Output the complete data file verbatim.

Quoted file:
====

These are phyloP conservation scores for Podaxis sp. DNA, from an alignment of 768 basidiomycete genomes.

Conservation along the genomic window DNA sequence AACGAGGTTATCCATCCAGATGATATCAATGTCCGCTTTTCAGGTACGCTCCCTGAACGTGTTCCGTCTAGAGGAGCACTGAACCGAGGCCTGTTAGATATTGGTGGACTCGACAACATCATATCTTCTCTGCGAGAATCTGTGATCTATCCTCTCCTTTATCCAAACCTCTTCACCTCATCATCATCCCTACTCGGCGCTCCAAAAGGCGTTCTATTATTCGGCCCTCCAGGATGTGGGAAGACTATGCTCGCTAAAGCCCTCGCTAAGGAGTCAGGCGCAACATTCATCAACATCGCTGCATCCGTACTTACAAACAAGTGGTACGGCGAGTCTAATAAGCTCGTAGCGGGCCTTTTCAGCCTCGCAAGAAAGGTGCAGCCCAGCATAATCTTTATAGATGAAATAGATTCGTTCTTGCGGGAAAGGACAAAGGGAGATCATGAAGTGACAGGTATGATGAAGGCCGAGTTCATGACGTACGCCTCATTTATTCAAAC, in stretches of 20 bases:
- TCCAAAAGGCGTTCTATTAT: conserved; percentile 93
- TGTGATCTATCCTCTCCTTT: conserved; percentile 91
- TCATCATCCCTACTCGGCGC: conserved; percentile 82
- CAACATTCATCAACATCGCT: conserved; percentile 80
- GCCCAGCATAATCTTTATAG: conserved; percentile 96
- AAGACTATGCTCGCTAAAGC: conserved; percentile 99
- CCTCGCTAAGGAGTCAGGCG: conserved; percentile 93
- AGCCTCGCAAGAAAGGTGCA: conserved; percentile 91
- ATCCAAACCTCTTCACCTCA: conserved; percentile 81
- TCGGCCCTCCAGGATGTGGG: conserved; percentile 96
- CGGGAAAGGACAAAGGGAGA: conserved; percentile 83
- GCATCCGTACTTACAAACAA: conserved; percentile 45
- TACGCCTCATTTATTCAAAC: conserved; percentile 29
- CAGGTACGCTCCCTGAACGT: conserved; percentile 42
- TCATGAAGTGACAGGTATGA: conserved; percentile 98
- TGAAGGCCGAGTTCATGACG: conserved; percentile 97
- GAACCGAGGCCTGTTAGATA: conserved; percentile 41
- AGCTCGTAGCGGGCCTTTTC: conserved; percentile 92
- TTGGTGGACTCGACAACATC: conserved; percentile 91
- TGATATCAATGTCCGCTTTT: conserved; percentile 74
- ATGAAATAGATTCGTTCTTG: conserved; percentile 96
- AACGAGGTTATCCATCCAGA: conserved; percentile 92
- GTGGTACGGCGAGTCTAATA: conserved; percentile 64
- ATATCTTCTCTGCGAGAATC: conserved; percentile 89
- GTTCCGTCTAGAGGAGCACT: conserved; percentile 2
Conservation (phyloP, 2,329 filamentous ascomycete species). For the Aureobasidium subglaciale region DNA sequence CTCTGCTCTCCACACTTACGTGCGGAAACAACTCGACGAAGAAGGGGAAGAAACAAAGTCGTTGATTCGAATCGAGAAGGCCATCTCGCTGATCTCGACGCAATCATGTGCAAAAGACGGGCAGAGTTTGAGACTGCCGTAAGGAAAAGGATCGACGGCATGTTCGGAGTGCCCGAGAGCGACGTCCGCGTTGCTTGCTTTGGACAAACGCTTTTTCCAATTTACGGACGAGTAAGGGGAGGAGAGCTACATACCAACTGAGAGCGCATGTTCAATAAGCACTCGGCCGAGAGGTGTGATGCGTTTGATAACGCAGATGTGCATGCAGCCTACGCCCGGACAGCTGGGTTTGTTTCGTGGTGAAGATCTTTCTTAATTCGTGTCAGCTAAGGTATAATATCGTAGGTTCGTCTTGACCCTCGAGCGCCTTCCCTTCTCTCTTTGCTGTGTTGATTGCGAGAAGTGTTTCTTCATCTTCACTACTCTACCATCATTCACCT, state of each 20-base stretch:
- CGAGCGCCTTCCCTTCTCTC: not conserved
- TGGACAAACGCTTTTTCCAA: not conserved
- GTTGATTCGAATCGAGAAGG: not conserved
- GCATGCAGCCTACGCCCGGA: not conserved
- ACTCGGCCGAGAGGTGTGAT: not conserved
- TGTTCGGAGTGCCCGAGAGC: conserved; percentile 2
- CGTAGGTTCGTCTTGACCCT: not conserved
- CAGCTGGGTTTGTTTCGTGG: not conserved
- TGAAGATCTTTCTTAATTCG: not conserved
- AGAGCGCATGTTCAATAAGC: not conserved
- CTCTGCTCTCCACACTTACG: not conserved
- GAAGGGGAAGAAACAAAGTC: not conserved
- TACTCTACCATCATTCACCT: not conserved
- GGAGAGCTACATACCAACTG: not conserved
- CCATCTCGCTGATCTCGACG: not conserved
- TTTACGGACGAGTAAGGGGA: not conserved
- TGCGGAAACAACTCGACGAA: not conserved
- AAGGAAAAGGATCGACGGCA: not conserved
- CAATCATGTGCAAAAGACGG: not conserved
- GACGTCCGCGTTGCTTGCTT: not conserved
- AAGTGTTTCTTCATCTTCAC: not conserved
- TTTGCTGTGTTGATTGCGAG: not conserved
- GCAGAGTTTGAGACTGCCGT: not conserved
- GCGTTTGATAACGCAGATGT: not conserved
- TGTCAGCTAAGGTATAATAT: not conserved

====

These are phyloP conservation scores for Podaxis sp. DNA, from an alignment of 768 basidiomycete genomes.

Conservation along the genomic window DNA sequence AACGAGGTTATCCATCCAGATGATATCAATGTCCGCTTTTCAGGTACGCTCCCTGAACGTGTTCCGTCTAGAGGAGCACTGAACCGAGGCCTGTTAGATATTGGTGGACTCGACAACATCATATCTTCTCTGCGAGAATCTGTGATCTATCCTCTCCTTTATCCAAACCTCTTCACCTCATCATCATCCCTACTCGGCGCTCCAAAAGGCGTTCTATTATTCGGCCCTCCAGGATGTGGGAAGACTATGCTCGCTAAAGCCCTCGCTAAGGAGTCAGGCGCAACATTCATCAACATCGCTGCATCCGTACTTACAAACAAGTGGTACGGCGAGTCTAATAAGCTCGTAGCGGGCCTTTTCAGCCTCGCAAGAAAGGTGCAGCCCAGCATAATCTTTATAGATGAAATAGATTCGTTCTTGCGGGAAAGGACAAAGGGAGATCATGAAGTGACAGGTATGATGAAGGCCGAGTTCATGACGTACGCCTCATTTATTCAAAC, in stretches of 20 bases:
- TCCAAAAGGCGTTCTATTAT: conserved; percentile 93
- TGTGATCTATCCTCTCCTTT: conserved; percentile 91
- TCATCATCCCTACTCGGCGC: conserved; percentile 82
- CAACATTCATCAACATCGCT: conserved; percentile 80
- GCCCAGCATAATCTTTATAG: conserved; percentile 96
- AAGACTATGCTCGCTAAAGC: conserved; percentile 99
- CCTCGCTAAGGAGTCAGGCG: conserved; percentile 93
- AGCCTCGCAAGAAAGGTGCA: conserved; percentile 91
- ATCCAAACCTCTTCACCTCA: conserved; percentile 81
- TCGGCCCTCCAGGATGTGGG: conserved; percentile 96
- CGGGAAAGGACAAAGGGAGA: conserved; percentile 83
- GCATCCGTACTTACAAACAA: conserved; percentile 45
- TACGCCTCATTTATTCAAAC: conserved; percentile 29
- CAGGTACGCTCCCTGAACGT: conserved; percentile 42
- TCATGAAGTGACAGGTATGA: conserved; percentile 98
- TGAAGGCCGAGTTCATGACG: conserved; percentile 97
- GAACCGAGGCCTGTTAGATA: conserved; percentile 41
- AGCTCGTAGCGGGCCTTTTC: conserved; percentile 92
- TTGGTGGACTCGACAACATC: conserved; percentile 91
- TGATATCAATGTCCGCTTTT: conserved; percentile 74
- ATGAAATAGATTCGTTCTTG: conserved; percentile 96
- AACGAGGTTATCCATCCAGA: conserved; percentile 92
- GTGGTACGGCGAGTCTAATA: conserved; percentile 64
- ATATCTTCTCTGCGAGAATC: conserved; percentile 89
- GTTCCGTCTAGAGGAGCACT: conserved; percentile 2
Conservation (phyloP, 2,329 filamentous ascomycete species). For the Aureobasidium subglaciale region DNA sequence CTCTGCTCTCCACACTTACGTGCGGAAACAACTCGACGAAGAAGGGGAAGAAACAAAGTCGTTGATTCGAATCGAGAAGGCCATCTCGCTGATCTCGACGCAATCATGTGCAAAAGACGGGCAGAGTTTGAGACTGCCGTAAGGAAAAGGATCGACGGCATGTTCGGAGTGCCCGAGAGCGACGTCCGCGTTGCTTGCTTTGGACAAACGCTTTTTCCAATTTACGGACGAGTAAGGGGAGGAGAGCTACATACCAACTGAGAGCGCATGTTCAATAAGCACTCGGCCGAGAGGTGTGATGCGTTTGATAACGCAGATGTGCATGCAGCCTACGCCCGGACAGCTGGGTTTGTTTCGTGGTGAAGATCTTTCTTAATTCGTGTCAGCTAAGGTATAATATCGTAGGTTCGTCTTGACCCTCGAGCGCCTTCCCTTCTCTCTTTGCTGTGTTGATTGCGAGAAGTGTTTCTTCATCTTCACTACTCTACCATCATTCACCT, state of each 20-base stretch:
- CGAGCGCCTTCCCTTCTCTC: not conserved
- TGGACAAACGCTTTTTCCAA: not conserved
- GTTGATTCGAATCGAGAAGG: not conserved
- GCATGCAGCCTACGCCCGGA: not conserved
- ACTCGGCCGAGAGGTGTGAT: not conserved
- TGTTCGGAGTGCCCGAGAGC: conserved; percentile 2
- CGTAGGTTCGTCTTGACCCT: not conserved
- CAGCTGGGTTTGTTTCGTGG: not conserved
- TGAAGATCTTTCTTAATTCG: not conserved
- AGAGCGCATGTTCAATAAGC: not conserved
- CTCTGCTCTCCACACTTACG: not conserved
- GAAGGGGAAGAAACAAAGTC: not conserved
- TACTCTACCATCATTCACCT: not conserved
- GGAGAGCTACATACCAACTG: not conserved
- CCATCTCGCTGATCTCGACG: not conserved
- TTTACGGACGAGTAAGGGGA: not conserved
- TGCGGAAACAACTCGACGAA: not conserved
- AAGGAAAAGGATCGACGGCA: not conserved
- CAATCATGTGCAAAAGACGG: not conserved
- GACGTCCGCGTTGCTTGCTT: not conserved
- AAGTGTTTCTTCATCTTCAC: not conserved
- TTTGCTGTGTTGATTGCGAG: not conserved
- GCAGAGTTTGAGACTGCCGT: not conserved
- GCGTTTGATAACGCAGATGT: not conserved
- TGTCAGCTAAGGTATAATAT: not conserved